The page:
The range is easy to understand and useful in a lot of situations, but it can be somewhat misleading when there are outliers. For example, a set of exam scores might range from 90 to 20, making it seem as though there was a high degree of variability. In fact, all the scores might have been between 80 and 90, except for the one score of 20.
The Standard Deviation
The standard deviation (abbreviated SD or s) is, roughly, the average amount by which the scores differ from the mean. Consider the following scores: 45, 55, 50, 53, 47. Their mean is 50, and they differ from the mean by 5, 5, 0, 3, and 3. So on average, they differ from the mean by a shade over 3. Now consider another set of scores: 20, 80, 50, 38, 62. Their mean is also 50, but they differ from the mean by 30, 30, 0, 12, and 12. So on average, they differ from the mean by about 17. These two sets of scores have the same means, but they have quite different standard deviations.
Unfortunately, the standard deviation is not just the mean absolute difference between the scores and the mean. It is just a bit more complicated. Here is how to compute it. 1) Find the mean. 2) Subtract the mean from each score (or each score from the mean; it does not matter). 3) Square each of these differences. 4) Find the mean of these squared differences. 5) Find the square root of this mean. Voila! You have the standard deviation.
For now, when you compute a standard deviation, do it using a table like the one below.
X (Mood Ratings)
X – M
(X – M)2
Σ(X – M)2 =
60 / 10 = 6.00
60 / 10 = 6.00
6.001/2 = 2.45
The variance (abbreviated SD2 or s2) is another measure of variability. It is just the mean of the squared differences, before you take the square root to get the standard deviation. In other words, you actually compute the variance on your way to computing the standard deviation. In the table above, the variance is 6.00. (It is just a coincidence, though, that the variance is the same as the mean.)
The variance is generally not used as a descriptive measure of variability, at least in part because it is in squared units. Consider five people’s heights in inches: 72, 65, 60, 74, 66. The variance is 22.96. But 22.96 what? It is obviously not inches, because 22.96 is way bigger than even the range. The answer is that it is 22.96 squared inches. But because we are not used to thinking in terms of squared inches this is not a very meaningful measure of variability. So we take the square root of the variance to get the standard deviation, which is 4.79 inches.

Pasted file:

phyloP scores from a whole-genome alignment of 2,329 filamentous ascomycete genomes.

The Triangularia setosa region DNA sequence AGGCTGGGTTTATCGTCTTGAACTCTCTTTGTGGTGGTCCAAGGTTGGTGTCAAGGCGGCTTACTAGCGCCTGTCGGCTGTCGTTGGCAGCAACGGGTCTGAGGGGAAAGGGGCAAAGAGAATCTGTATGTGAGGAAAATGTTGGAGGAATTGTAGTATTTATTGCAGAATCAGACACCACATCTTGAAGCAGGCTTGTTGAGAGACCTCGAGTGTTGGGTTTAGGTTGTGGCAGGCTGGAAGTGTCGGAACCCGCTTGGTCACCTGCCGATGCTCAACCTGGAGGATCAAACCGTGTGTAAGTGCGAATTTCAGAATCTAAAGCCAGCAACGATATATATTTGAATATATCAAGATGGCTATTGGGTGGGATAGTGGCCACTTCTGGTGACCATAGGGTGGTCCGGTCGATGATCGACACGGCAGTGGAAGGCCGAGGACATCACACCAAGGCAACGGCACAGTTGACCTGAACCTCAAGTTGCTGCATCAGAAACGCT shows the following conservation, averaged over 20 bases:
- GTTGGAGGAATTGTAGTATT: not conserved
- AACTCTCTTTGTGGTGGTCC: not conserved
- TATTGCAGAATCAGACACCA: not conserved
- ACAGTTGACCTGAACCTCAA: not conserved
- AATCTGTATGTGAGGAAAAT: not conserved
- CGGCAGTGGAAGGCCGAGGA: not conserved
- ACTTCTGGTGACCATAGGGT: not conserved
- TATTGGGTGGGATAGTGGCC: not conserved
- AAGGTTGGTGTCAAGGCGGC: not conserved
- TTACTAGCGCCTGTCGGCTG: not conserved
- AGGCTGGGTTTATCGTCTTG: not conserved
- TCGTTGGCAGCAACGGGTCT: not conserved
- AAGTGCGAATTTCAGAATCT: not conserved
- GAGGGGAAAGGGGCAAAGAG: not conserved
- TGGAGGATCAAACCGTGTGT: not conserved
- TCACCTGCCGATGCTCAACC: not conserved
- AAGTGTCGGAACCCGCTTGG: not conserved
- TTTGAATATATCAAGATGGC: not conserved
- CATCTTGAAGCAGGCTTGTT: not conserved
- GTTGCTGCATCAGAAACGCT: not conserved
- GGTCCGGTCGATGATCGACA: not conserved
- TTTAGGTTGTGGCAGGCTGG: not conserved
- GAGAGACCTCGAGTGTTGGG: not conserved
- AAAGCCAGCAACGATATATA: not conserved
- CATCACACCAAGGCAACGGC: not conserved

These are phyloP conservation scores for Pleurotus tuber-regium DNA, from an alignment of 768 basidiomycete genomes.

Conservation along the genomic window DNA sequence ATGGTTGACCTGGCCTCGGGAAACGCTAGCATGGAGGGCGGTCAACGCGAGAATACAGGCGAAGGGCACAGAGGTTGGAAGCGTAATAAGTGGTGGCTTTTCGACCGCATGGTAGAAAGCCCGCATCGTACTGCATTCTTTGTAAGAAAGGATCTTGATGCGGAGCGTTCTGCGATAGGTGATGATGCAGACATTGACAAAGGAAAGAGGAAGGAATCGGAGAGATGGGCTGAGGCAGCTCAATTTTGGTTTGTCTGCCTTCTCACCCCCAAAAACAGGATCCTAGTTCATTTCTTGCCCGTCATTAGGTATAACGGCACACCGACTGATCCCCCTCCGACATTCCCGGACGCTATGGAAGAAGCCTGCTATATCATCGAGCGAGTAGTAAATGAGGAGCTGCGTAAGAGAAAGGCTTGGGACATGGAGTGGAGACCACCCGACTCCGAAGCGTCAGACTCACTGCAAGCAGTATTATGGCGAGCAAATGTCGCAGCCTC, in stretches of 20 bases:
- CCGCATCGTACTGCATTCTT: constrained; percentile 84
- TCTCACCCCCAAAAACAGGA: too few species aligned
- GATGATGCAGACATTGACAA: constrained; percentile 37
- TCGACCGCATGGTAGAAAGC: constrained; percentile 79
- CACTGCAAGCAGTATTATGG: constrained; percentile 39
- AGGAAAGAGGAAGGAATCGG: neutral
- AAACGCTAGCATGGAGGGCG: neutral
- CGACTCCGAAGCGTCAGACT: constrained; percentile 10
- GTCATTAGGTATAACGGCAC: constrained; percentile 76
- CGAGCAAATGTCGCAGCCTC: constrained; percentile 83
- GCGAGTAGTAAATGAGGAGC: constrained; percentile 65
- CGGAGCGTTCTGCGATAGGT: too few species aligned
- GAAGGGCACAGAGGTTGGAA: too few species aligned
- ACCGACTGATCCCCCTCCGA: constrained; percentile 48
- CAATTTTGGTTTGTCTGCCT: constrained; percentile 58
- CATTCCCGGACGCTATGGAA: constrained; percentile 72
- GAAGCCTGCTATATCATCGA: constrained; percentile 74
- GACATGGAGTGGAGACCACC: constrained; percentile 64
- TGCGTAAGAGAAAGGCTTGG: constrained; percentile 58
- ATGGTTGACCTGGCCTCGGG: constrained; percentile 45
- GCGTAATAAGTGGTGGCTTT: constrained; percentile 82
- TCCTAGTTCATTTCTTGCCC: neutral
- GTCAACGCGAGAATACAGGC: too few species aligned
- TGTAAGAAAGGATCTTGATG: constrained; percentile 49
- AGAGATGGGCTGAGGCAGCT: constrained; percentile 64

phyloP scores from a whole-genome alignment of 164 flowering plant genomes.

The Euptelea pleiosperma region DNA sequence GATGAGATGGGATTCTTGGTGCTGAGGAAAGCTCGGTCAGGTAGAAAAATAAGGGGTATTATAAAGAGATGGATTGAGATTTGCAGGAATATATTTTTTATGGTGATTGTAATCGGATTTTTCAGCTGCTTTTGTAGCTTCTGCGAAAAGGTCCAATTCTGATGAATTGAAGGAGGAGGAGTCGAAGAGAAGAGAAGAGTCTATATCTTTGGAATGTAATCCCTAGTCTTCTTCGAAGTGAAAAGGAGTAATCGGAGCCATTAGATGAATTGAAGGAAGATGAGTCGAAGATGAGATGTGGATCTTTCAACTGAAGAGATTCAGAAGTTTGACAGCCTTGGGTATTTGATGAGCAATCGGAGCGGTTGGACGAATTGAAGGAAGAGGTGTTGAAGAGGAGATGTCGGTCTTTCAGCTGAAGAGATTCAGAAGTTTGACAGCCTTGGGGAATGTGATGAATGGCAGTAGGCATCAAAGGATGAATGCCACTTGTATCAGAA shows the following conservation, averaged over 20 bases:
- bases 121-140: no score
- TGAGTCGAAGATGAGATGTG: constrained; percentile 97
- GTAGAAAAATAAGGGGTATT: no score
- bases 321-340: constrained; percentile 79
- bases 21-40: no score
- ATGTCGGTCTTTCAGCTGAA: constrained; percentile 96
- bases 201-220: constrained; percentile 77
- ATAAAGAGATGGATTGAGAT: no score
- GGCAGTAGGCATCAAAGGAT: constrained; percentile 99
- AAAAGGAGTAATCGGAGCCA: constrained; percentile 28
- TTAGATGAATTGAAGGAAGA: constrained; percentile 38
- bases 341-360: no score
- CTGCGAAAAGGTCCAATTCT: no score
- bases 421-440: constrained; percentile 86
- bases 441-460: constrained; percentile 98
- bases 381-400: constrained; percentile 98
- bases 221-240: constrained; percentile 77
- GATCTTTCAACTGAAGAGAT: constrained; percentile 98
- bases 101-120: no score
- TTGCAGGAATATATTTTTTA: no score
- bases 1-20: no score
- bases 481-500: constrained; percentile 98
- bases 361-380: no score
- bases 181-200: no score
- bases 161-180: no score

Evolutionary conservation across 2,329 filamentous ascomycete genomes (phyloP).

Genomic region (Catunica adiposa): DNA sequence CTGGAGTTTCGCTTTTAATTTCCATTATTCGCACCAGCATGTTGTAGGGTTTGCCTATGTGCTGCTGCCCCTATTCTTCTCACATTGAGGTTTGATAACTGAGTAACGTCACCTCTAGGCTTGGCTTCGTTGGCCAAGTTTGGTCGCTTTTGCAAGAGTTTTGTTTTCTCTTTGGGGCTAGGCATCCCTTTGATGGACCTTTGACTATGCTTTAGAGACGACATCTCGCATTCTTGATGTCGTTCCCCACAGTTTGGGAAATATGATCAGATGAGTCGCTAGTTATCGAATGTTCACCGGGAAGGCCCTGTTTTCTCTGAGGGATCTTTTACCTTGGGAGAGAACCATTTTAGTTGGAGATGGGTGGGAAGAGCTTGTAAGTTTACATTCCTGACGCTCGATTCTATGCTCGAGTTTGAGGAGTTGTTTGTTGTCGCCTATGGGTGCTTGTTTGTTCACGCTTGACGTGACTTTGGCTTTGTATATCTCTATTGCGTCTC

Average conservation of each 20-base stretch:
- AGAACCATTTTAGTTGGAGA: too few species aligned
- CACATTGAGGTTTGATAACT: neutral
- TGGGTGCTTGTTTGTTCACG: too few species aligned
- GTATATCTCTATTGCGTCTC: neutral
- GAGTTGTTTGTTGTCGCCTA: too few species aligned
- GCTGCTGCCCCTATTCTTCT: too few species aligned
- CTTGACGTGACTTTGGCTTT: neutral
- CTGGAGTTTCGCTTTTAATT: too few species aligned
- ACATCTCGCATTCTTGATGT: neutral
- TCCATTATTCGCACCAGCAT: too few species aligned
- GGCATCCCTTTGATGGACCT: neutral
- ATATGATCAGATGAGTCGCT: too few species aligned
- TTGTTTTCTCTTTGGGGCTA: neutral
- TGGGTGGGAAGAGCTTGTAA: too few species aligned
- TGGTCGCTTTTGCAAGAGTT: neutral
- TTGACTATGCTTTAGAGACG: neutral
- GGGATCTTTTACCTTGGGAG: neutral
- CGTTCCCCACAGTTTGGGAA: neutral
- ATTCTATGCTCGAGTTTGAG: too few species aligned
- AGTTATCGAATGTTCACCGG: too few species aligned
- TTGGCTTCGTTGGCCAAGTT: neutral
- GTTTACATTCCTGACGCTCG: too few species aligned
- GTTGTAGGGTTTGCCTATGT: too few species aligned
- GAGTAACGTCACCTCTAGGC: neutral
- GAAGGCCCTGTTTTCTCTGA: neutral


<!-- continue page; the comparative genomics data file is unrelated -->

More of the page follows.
The variance is useful, though, in doing inferential statistics, especially an important method called analysis of variance (ANOVA).
More on the Standard Deviation
The z score of a particular score is the number of standard deviations it is above or below the mean. You find the z score by subtracting the mean from the score in question and dividing by the standard deviation. For example, if a distribution of IQ scores has a mean of 100 and a standard deviation of 15, then a score of 115 has a z score of +1: (115 – 100) / 15 = +1. This just means that it is one standard deviation above the mean. Similarly a score of 90 has a z score of (90 – 100) / 15 = –0.67. It is two-thirds of a standard deviation below the mean.
Relationship to the Normal Distribution
A normal distribution is a unimodal, symmetrical, “bell-shaped” distribution (although not every symmetrical bell shaped distribution is normal), and many variables are distributed normally or close to it. This is important because we know that in a normal distribution, about 34% of cases score between the mean and one standard deviation above the mean, and about 34% of cases score between the mean and one standard deviation below the mean. So about two-thirds of cases fall within a standard deviation of the mean. We can also say that about two-thirds of cases have z scores between –1 and +1. We also know that about 14% of cases fall between one and two standard deviations above the mean, and about 14% of cases fall between one and two standard deviations below the mean. So about 96% of cases fall within two standard deviations of the mean. In other words, the vast majority of cases have z scores between –2 and +2.